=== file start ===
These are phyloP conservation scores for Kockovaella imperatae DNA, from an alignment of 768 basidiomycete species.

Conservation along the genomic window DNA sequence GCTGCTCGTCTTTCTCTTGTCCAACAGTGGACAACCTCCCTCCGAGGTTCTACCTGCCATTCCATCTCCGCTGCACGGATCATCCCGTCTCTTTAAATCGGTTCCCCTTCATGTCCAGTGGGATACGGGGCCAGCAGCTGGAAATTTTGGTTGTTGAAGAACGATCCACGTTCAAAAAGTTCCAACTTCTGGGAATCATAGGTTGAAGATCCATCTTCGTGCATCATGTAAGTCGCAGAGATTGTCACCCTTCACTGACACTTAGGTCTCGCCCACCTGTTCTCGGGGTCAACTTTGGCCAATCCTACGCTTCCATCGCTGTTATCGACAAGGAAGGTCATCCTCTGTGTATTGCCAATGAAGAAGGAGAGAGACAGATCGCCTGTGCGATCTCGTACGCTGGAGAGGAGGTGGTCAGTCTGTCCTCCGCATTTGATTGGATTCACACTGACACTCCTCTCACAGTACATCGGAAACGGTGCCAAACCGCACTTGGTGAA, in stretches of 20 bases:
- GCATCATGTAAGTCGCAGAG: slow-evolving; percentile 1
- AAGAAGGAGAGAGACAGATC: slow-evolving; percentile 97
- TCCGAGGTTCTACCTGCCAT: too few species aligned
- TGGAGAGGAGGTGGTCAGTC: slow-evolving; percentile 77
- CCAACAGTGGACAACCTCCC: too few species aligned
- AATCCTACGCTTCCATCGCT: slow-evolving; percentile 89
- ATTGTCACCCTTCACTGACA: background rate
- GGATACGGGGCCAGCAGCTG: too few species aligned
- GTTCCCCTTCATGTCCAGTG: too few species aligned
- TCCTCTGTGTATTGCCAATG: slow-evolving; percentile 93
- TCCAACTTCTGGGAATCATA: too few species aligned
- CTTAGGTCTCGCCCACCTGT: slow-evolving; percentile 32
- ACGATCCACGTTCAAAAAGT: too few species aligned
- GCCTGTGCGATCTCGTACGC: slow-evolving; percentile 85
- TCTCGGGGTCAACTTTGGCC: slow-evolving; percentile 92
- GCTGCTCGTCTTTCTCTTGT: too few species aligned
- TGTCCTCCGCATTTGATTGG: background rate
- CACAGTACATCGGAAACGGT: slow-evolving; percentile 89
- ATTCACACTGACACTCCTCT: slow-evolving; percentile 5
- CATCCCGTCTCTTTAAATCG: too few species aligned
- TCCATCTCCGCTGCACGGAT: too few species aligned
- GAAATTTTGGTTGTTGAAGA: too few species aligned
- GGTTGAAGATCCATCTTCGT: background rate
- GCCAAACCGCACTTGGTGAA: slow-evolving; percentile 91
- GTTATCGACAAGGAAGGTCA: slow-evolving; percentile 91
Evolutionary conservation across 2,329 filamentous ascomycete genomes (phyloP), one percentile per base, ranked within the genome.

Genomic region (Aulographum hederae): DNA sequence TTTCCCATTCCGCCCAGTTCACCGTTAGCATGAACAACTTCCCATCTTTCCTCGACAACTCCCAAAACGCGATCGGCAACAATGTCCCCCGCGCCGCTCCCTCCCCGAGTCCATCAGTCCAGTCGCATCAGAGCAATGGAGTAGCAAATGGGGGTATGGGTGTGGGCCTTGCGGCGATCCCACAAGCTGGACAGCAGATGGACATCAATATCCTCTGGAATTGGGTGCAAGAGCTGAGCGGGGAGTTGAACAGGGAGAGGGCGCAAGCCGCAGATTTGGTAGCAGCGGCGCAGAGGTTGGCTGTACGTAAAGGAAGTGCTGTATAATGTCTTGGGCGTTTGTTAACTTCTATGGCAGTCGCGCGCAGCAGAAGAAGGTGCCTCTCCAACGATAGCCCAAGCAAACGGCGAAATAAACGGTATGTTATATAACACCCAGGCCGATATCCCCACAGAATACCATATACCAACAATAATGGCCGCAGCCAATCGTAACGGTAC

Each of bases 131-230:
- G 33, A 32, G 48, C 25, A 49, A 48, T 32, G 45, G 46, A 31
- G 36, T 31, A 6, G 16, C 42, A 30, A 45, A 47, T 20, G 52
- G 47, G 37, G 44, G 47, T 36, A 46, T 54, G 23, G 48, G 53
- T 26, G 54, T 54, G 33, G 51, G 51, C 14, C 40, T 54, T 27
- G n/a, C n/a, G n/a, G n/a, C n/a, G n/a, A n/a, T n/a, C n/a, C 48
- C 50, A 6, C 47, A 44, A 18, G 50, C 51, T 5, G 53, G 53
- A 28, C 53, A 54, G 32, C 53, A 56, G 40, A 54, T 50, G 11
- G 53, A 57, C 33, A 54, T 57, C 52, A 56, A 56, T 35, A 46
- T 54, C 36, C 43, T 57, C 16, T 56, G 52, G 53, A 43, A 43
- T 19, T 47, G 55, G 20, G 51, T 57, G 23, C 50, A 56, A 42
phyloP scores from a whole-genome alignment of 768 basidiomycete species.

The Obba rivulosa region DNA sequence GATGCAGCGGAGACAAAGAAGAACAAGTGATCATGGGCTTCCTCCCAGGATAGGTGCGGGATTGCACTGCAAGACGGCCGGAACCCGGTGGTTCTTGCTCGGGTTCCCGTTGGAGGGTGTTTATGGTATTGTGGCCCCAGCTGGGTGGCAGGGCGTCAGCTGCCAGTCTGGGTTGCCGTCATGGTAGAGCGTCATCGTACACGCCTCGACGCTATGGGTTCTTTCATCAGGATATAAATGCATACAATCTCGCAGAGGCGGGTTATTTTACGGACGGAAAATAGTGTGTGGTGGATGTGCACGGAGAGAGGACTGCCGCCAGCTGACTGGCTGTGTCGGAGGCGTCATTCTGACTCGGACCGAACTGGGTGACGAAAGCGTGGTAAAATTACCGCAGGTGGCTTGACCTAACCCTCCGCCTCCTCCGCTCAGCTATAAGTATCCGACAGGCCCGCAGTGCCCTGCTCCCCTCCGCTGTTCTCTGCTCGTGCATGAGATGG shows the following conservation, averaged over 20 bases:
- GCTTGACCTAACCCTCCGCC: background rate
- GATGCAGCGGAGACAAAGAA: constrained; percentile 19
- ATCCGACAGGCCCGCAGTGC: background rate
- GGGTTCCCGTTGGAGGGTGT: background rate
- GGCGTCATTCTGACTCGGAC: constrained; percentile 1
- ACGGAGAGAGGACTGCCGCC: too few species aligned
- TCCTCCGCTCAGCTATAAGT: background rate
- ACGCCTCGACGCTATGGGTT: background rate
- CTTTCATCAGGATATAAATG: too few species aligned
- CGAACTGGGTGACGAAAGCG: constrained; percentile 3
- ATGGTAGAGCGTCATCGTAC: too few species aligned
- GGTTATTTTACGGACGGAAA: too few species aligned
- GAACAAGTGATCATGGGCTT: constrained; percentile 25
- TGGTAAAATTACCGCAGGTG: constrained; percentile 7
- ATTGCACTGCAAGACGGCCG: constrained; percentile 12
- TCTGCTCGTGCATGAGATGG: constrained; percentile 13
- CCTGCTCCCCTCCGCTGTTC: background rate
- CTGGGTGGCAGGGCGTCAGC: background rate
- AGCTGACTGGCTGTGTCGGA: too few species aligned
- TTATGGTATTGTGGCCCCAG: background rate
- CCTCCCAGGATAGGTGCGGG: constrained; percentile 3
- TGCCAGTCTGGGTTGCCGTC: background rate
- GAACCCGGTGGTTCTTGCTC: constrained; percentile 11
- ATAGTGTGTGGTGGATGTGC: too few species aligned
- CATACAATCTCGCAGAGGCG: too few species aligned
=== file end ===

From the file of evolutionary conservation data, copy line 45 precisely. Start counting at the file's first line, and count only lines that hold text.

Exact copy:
- ATCCGACAGGCCCGCAGTGC: background rate